6 Common Cycling Mistakes

Cyclist drinking from bottle
How many are you guilty of?

Mistakes are just part and parcel of cycling, and they are how we learn and adapt to tricky situations on our bikes. We’ve previously looked at the 10 Mistakes That Every New Cyclist Makes, so this time we’ll be shifting our attention to the full spectrum of bike riders and the mistakes that can be easily rectified.

Ill-fitting bike

You should be as comfortable in the drops as you are riding on the hoods

A common mistake that can follow a rider throughout their life is a badly fitting bike. Over time, even if you have all the fitness in the world, you will remain an inefficient rider if your geometry is incorrect. This starts with the day you buy your bike, but there are a few small changes you can make at home.

A quick fix that you can do yourself is to make sure your saddle is at the correct height. Put your bike on a turbo trainer or lean it against a wall, and wearing your usual kit, carefully mount the bike. Roll the pedals around (backwards if you’re leaning against the wall) and position you feet at 12 and 6, or where your cranks are vertical. The big question is: how bent is your knee in that position? Adjust your saddle until your knee is only slightly bent when you’re at the bottom of the pedal stroke. This will give you performance benefits, it should be more comfortable for longer, and it will reduce the risk of injury.

NB: If you’re having real issues with sizing or persistent injuries, it is definitely worth consulting a bike fitting expert.

Braking through corners

Don't brake!

Descending is one of those skills that does take a bit of time to properly crack. A mistake many riders make is braking in a corner rather than before it. If you brake on the corner itself, you risk locking up and falling in the road. However, if you brake on approach and keep looking ahead through the bend, you will safely navigate and sweep through any corner. It may take a while to master, but it’s a skill needed on practically every ride.

Over-confidence

You can still be in control even at high speeds

On the flip side is over-confidence. Now, we’re not ones to put a limit on your enthusiasm for the bike, but sometimes over-confidence can only end in tears, especially on the aforementioned descents. If you race into them without mastering your cornering technique, you may quickly find yourself in bother. The same goes for hills and rides as a whole. Again, enthusiasm is to be championed, but you don’t want to blow on the first climb and have a hellish day in the saddle.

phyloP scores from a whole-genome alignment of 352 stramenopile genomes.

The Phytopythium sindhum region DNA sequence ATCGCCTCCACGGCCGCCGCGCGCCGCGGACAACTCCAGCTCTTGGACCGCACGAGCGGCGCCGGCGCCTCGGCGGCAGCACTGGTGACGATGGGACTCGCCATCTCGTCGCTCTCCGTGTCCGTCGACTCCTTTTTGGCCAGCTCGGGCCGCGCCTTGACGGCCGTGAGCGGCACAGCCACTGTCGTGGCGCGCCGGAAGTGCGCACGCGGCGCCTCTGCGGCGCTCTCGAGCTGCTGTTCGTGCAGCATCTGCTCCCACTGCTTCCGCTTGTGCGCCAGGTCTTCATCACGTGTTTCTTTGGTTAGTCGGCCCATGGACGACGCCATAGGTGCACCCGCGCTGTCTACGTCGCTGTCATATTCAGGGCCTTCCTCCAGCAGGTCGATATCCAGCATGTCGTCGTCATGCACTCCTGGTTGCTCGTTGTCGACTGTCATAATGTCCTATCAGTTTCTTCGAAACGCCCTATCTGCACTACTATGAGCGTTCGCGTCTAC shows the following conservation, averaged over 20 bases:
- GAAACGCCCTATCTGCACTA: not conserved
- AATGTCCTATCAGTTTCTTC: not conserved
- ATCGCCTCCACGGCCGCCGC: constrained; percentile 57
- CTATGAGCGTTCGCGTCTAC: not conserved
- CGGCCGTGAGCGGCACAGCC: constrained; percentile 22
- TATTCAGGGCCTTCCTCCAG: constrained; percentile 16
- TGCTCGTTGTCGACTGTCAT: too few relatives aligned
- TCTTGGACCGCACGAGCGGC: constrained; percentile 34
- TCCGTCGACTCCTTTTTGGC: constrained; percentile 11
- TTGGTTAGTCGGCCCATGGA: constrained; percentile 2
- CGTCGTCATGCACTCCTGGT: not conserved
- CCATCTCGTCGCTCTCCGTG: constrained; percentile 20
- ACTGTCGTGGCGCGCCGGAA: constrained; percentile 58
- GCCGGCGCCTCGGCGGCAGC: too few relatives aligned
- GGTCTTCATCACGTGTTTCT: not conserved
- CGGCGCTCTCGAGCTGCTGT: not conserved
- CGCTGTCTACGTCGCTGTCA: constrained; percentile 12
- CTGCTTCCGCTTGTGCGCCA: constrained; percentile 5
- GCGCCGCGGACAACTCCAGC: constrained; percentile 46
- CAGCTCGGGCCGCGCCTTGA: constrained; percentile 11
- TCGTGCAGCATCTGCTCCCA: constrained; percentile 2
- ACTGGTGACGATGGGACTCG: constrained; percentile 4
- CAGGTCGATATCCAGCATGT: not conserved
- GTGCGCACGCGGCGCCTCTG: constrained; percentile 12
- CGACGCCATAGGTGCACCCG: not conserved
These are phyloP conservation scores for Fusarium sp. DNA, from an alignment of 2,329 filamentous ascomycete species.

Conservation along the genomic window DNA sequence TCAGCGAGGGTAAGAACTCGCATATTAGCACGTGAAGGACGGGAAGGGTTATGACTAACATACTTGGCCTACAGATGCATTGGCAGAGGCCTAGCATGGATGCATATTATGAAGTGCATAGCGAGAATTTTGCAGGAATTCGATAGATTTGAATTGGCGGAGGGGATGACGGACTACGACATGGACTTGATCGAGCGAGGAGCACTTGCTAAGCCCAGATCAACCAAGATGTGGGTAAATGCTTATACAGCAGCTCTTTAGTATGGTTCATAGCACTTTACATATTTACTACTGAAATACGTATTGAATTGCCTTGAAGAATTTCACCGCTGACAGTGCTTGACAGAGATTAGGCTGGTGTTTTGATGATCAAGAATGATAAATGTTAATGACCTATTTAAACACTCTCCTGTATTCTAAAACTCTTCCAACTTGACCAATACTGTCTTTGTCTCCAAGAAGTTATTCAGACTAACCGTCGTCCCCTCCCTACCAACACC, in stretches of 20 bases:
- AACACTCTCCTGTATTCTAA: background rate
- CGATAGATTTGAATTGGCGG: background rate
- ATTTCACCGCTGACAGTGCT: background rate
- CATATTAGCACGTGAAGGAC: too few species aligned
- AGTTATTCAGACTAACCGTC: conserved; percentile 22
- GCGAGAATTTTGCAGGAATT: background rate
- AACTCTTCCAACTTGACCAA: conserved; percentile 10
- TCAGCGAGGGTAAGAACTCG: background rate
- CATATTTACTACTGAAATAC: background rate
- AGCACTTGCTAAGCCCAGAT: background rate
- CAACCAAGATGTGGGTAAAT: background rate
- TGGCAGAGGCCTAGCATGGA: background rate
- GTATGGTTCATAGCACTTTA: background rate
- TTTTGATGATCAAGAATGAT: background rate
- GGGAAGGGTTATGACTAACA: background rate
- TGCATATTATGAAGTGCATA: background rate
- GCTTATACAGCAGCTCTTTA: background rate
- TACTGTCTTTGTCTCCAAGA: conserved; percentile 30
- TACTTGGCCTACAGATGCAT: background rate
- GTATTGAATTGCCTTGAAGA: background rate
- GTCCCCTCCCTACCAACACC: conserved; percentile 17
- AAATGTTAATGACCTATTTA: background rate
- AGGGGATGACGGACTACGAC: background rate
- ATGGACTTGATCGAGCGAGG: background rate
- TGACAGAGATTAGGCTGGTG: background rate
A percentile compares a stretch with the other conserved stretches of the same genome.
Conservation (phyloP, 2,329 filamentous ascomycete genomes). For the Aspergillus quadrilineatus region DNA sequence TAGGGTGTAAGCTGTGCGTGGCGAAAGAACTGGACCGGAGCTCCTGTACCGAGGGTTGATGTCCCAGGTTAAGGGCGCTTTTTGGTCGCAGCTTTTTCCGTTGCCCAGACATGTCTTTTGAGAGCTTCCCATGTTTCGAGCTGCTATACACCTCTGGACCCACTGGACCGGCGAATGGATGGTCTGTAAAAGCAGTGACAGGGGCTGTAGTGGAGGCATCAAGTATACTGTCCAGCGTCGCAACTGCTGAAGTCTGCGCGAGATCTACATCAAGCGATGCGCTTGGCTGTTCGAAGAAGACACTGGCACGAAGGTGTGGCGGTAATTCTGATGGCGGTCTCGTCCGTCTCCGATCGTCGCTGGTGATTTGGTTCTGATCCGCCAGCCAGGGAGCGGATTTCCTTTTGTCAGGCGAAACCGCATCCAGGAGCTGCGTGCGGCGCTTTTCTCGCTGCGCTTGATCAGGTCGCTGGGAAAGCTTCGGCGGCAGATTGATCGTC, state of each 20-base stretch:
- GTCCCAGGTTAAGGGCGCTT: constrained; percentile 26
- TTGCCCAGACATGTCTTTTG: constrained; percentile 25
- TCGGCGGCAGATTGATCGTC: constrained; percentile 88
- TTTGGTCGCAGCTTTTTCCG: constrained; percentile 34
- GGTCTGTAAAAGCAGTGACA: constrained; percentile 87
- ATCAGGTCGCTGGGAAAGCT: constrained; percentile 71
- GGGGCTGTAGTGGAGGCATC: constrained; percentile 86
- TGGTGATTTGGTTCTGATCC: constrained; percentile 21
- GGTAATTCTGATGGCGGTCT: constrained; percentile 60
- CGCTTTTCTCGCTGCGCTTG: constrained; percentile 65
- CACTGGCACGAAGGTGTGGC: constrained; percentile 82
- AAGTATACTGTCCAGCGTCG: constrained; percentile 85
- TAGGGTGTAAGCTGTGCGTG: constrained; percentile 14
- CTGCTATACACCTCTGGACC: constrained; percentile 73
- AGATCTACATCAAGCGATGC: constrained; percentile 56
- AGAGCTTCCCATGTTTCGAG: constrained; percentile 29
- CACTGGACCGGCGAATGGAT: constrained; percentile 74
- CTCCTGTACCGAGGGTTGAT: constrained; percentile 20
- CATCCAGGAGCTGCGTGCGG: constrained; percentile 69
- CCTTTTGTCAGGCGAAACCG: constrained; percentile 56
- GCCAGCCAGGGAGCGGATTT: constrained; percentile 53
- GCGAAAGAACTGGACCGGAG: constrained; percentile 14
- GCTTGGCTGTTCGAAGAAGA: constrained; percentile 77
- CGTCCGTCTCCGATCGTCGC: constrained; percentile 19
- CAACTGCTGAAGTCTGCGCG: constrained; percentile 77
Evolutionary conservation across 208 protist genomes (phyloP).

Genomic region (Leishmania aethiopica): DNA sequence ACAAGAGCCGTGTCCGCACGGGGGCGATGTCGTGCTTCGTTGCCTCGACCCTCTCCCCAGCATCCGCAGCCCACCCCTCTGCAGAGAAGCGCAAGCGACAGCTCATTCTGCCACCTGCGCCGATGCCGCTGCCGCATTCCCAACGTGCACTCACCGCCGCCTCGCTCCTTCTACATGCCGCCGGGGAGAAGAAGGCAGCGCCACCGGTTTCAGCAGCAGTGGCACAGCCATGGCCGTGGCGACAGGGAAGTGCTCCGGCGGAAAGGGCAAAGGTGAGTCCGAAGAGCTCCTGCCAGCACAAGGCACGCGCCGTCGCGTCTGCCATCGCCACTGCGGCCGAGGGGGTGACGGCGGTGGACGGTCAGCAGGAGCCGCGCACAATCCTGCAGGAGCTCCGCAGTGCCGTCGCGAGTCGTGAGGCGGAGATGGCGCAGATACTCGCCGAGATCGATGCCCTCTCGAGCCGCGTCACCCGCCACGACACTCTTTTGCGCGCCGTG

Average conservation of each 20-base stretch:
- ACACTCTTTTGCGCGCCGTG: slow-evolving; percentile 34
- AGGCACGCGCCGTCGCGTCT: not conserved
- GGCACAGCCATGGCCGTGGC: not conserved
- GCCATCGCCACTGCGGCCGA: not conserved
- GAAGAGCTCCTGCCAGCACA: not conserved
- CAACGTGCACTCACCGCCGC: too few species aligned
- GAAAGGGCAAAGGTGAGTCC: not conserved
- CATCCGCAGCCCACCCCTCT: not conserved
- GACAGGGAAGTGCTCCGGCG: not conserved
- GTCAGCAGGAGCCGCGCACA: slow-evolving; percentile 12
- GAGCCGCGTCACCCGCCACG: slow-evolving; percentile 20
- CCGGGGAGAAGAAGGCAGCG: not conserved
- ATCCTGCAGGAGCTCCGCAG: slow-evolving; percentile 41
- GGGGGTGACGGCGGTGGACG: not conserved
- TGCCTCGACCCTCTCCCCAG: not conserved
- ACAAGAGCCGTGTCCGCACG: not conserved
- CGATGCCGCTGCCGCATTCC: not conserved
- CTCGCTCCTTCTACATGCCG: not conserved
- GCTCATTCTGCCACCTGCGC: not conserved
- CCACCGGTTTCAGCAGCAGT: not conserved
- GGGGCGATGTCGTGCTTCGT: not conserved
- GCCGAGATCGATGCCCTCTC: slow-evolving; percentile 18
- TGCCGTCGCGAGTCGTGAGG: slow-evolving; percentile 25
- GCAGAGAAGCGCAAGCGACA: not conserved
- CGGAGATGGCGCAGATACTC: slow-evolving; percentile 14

Not maintaining your bike

A clean bike is a fast bike!

Routine maintenance, even if it’s a cursory bit of TLC every weekend, will both prolong the life of your bike and save you money in the long run. And each time you clean it, you will familiarise yourself with the details and intricacies of your pride and joy, meaning you’ll be able to identify problems more quickly. If your bike is already having issues and you’re unsure how to deal with them, it’s best to take it into your local bike shop. For a more comprehensive cleaning/maintenance guide, check out: 6 Easy Steps To Clean Your Bike and 8 Maintenance Tips Every Cyclist Should know.

Not using your gears

Gears are there to be used

Using your gears efficiently is absolutely key when you’re on the bike. I.e. you do not want to be spinning at 150+rpm (rotations per minute) in your smallest gears at all times, nor should you feel like you’re using a leg press stuck in your highest gears. A smooth cadence (rpm) in the right gear will result in an even pace while not overexerting yourself. Most bikes have between 18 and 24 gears, so finding out how each one feels will take a couple of rides depending on the terrain where you live. You’ll find it’s a fairly intuitive process, but as a rule of thumb, aim for around 80rpm on the flat in a harder gear, and then shift down to easier gears on climbs where you may find a higher cadence more comfortable.

Overlapping wheels

Half-wheeling is generally seen as bad etiquette

Overlapping wheels and ‘half-wheeling’ while riding as part of a group is a sure-fire way to make enemies on the club run. Make sure you are behind the rear wheel of the rider in front of you and not inched alongside to avoid a crash or issue in the group. ‘Half-wheeling’ is when one rider nudges ahead of the other at the front of the group, forcing the trailing cyclist to speed up and thus unnecessarily increase the pace for the entire group. Both of these mistakes can be easily put right by proper group etiquette - if in doubt, ask your ride buddies. Unsure about how to ride in a group? Check out How to ride safely in a group.


Whether you’re new to the sport or have grown up on a bike, a basic mistake many cyclists make is not taking out cycle insurance. That’s where we come in. Pedalsure can protect you and your accessories in mass participation events and races, in cases of bike theft, personal injury, personal liability, during events and abroad. Most of the thing we cover you won’t find in your home insurance policies. Avoid dropping the ball on this one and follow our quick and easy quote process today.

Need something to lock your bike bike up with when you’re out and about? You can get a free gold rated Hiplok DX D-lock worth £69.99 with any new insurance policy, just one of many ways we protect both you and your bike.

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